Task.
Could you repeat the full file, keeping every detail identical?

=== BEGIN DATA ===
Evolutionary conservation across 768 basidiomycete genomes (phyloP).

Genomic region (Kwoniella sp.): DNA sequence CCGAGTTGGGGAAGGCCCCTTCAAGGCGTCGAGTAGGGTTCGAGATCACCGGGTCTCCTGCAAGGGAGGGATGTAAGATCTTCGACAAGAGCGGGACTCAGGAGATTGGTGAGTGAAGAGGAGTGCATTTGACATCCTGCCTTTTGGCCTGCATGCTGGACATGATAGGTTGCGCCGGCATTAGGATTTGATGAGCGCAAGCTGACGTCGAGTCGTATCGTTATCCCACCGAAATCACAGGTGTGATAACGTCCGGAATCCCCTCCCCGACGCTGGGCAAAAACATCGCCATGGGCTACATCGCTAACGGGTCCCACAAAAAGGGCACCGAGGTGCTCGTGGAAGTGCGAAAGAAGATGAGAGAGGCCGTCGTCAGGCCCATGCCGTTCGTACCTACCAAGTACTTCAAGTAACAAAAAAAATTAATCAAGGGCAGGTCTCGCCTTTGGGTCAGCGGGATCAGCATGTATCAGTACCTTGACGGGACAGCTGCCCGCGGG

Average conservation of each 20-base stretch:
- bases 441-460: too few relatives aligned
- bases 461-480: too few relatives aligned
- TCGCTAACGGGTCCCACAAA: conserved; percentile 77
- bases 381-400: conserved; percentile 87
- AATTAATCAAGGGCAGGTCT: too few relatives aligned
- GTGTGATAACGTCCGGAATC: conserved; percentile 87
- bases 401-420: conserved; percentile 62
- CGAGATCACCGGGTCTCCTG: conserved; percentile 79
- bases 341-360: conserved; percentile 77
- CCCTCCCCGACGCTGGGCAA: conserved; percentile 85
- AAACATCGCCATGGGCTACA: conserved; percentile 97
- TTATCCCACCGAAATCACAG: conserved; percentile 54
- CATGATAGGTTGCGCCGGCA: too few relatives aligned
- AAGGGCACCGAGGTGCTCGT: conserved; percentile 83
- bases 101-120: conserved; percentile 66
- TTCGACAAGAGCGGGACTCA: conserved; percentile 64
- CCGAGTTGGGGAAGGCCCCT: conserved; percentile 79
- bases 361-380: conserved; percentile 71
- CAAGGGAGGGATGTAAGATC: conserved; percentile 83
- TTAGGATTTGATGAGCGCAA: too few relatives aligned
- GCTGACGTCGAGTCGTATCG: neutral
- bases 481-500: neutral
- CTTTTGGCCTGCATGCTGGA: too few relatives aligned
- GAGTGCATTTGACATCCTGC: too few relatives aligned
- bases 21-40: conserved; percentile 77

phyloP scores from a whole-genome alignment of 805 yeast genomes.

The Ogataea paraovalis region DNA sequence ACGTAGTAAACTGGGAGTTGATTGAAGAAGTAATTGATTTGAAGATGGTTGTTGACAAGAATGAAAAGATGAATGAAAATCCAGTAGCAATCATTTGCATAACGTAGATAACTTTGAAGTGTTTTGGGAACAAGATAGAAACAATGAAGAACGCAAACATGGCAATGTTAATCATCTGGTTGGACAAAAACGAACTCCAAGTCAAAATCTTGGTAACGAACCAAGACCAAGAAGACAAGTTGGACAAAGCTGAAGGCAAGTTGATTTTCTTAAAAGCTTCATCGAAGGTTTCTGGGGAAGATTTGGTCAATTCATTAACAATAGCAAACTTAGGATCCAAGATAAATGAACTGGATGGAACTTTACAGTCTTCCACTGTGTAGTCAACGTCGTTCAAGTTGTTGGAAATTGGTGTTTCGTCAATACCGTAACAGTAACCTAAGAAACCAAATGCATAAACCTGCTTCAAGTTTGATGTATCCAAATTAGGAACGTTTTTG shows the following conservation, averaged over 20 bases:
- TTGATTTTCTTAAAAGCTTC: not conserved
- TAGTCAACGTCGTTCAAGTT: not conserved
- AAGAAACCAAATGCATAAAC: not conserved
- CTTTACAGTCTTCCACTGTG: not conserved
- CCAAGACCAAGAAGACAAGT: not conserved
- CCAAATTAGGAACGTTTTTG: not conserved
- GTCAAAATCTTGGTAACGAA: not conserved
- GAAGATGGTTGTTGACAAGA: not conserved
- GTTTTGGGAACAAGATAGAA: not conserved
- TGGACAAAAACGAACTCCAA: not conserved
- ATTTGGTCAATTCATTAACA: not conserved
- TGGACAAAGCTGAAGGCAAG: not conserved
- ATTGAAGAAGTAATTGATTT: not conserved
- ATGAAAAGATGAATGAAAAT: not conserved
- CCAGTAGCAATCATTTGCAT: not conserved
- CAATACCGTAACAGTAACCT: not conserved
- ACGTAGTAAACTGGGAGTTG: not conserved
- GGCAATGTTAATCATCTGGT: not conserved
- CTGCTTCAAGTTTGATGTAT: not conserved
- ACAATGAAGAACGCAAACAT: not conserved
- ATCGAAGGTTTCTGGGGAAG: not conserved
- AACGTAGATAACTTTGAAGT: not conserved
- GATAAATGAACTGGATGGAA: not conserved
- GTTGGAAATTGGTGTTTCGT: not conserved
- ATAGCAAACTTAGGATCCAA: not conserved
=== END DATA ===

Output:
Evolutionary conservation across 768 basidiomycete genomes (phyloP).

Genomic region (Kwoniella sp.): DNA sequence CCGAGTTGGGGAAGGCCCCTTCAAGGCGTCGAGTAGGGTTCGAGATCACCGGGTCTCCTGCAAGGGAGGGATGTAAGATCTTCGACAAGAGCGGGACTCAGGAGATTGGTGAGTGAAGAGGAGTGCATTTGACATCCTGCCTTTTGGCCTGCATGCTGGACATGATAGGTTGCGCCGGCATTAGGATTTGATGAGCGCAAGCTGACGTCGAGTCGTATCGTTATCCCACCGAAATCACAGGTGTGATAACGTCCGGAATCCCCTCCCCGACGCTGGGCAAAAACATCGCCATGGGCTACATCGCTAACGGGTCCCACAAAAAGGGCACCGAGGTGCTCGTGGAAGTGCGAAAGAAGATGAGAGAGGCCGTCGTCAGGCCCATGCCGTTCGTACCTACCAAGTACTTCAAGTAACAAAAAAAATTAATCAAGGGCAGGTCTCGCCTTTGGGTCAGCGGGATCAGCATGTATCAGTACCTTGACGGGACAGCTGCCCGCGGG

Average conservation of each 20-base stretch:
- bases 441-460: too few relatives aligned
- bases 461-480: too few relatives aligned
- TCGCTAACGGGTCCCACAAA: conserved; percentile 77
- bases 381-400: conserved; percentile 87
- AATTAATCAAGGGCAGGTCT: too few relatives aligned
- GTGTGATAACGTCCGGAATC: conserved; percentile 87
- bases 401-420: conserved; percentile 62
- CGAGATCACCGGGTCTCCTG: conserved; percentile 79
- bases 341-360: conserved; percentile 77
- CCCTCCCCGACGCTGGGCAA: conserved; percentile 85
- AAACATCGCCATGGGCTACA: conserved; percentile 97
- TTATCCCACCGAAATCACAG: conserved; percentile 54
- CATGATAGGTTGCGCCGGCA: too few relatives aligned
- AAGGGCACCGAGGTGCTCGT: conserved; percentile 83
- bases 101-120: conserved; percentile 66
- TTCGACAAGAGCGGGACTCA: conserved; percentile 64
- CCGAGTTGGGGAAGGCCCCT: conserved; percentile 79
- bases 361-380: conserved; percentile 71
- CAAGGGAGGGATGTAAGATC: conserved; percentile 83
- TTAGGATTTGATGAGCGCAA: too few relatives aligned
- GCTGACGTCGAGTCGTATCG: neutral
- bases 481-500: neutral
- CTTTTGGCCTGCATGCTGGA: too few relatives aligned
- GAGTGCATTTGACATCCTGC: too few relatives aligned
- bases 21-40: conserved; percentile 77

phyloP scores from a whole-genome alignment of 805 yeast genomes.

The Ogataea paraovalis region DNA sequence ACGTAGTAAACTGGGAGTTGATTGAAGAAGTAATTGATTTGAAGATGGTTGTTGACAAGAATGAAAAGATGAATGAAAATCCAGTAGCAATCATTTGCATAACGTAGATAACTTTGAAGTGTTTTGGGAACAAGATAGAAACAATGAAGAACGCAAACATGGCAATGTTAATCATCTGGTTGGACAAAAACGAACTCCAAGTCAAAATCTTGGTAACGAACCAAGACCAAGAAGACAAGTTGGACAAAGCTGAAGGCAAGTTGATTTTCTTAAAAGCTTCATCGAAGGTTTCTGGGGAAGATTTGGTCAATTCATTAACAATAGCAAACTTAGGATCCAAGATAAATGAACTGGATGGAACTTTACAGTCTTCCACTGTGTAGTCAACGTCGTTCAAGTTGTTGGAAATTGGTGTTTCGTCAATACCGTAACAGTAACCTAAGAAACCAAATGCATAAACCTGCTTCAAGTTTGATGTATCCAAATTAGGAACGTTTTTG shows the following conservation, averaged over 20 bases:
- TTGATTTTCTTAAAAGCTTC: not conserved
- TAGTCAACGTCGTTCAAGTT: not conserved
- AAGAAACCAAATGCATAAAC: not conserved
- CTTTACAGTCTTCCACTGTG: not conserved
- CCAAGACCAAGAAGACAAGT: not conserved
- CCAAATTAGGAACGTTTTTG: not conserved
- GTCAAAATCTTGGTAACGAA: not conserved
- GAAGATGGTTGTTGACAAGA: not conserved
- GTTTTGGGAACAAGATAGAA: not conserved
- TGGACAAAAACGAACTCCAA: not conserved
- ATTTGGTCAATTCATTAACA: not conserved
- TGGACAAAGCTGAAGGCAAG: not conserved
- ATTGAAGAAGTAATTGATTT: not conserved
- ATGAAAAGATGAATGAAAAT: not conserved
- CCAGTAGCAATCATTTGCAT: not conserved
- CAATACCGTAACAGTAACCT: not conserved
- ACGTAGTAAACTGGGAGTTG: not conserved
- GGCAATGTTAATCATCTGGT: not conserved
- CTGCTTCAAGTTTGATGTAT: not conserved
- ACAATGAAGAACGCAAACAT: not conserved
- ATCGAAGGTTTCTGGGGAAG: not conserved
- AACGTAGATAACTTTGAAGT: not conserved
- GATAAATGAACTGGATGGAA: not conserved
- GTTGGAAATTGGTGTTTCGT: not conserved
- ATAGCAAACTTAGGATCCAA: not conserved